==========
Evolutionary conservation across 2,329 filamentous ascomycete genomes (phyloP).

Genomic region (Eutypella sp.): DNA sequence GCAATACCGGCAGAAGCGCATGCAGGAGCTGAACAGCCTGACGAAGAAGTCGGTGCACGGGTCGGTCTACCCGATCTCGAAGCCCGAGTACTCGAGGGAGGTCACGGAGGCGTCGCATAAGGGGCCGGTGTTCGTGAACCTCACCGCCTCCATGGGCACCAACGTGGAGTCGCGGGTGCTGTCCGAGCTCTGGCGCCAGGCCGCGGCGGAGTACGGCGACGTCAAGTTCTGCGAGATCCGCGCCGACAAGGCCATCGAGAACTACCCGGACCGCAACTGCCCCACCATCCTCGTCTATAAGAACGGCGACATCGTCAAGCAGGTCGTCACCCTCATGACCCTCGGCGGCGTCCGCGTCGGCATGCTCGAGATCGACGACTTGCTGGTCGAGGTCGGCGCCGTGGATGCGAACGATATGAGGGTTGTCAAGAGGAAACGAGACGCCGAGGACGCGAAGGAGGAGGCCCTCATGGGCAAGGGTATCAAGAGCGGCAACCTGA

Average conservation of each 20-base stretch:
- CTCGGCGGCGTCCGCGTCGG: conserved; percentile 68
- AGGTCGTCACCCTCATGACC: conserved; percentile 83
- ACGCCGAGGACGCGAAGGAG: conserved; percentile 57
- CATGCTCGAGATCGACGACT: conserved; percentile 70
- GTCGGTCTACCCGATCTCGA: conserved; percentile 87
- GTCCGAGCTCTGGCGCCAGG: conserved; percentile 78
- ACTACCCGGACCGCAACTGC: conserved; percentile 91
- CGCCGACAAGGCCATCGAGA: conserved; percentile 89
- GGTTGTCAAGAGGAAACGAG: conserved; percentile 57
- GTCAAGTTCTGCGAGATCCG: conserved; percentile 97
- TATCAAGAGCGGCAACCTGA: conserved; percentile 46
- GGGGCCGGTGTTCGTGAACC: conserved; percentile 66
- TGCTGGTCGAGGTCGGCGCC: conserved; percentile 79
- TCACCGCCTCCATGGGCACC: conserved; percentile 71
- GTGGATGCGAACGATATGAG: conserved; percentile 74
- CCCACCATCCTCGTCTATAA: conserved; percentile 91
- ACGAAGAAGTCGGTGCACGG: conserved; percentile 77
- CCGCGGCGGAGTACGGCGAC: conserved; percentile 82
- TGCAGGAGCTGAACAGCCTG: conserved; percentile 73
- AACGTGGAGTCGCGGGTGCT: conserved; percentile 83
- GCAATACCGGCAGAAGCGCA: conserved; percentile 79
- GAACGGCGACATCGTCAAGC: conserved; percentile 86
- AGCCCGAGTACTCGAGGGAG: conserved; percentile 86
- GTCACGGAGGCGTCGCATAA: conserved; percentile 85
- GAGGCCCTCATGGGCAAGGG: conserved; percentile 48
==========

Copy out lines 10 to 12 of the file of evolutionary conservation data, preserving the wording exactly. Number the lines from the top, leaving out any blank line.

- ACTACCCGGACCGCAACTGC: conserved; percentile 91
- CGCCGACAAGGCCATCGAGA: conserved; percentile 89
- GGTTGTCAAGAGGAAACGAG: conserved; percentile 57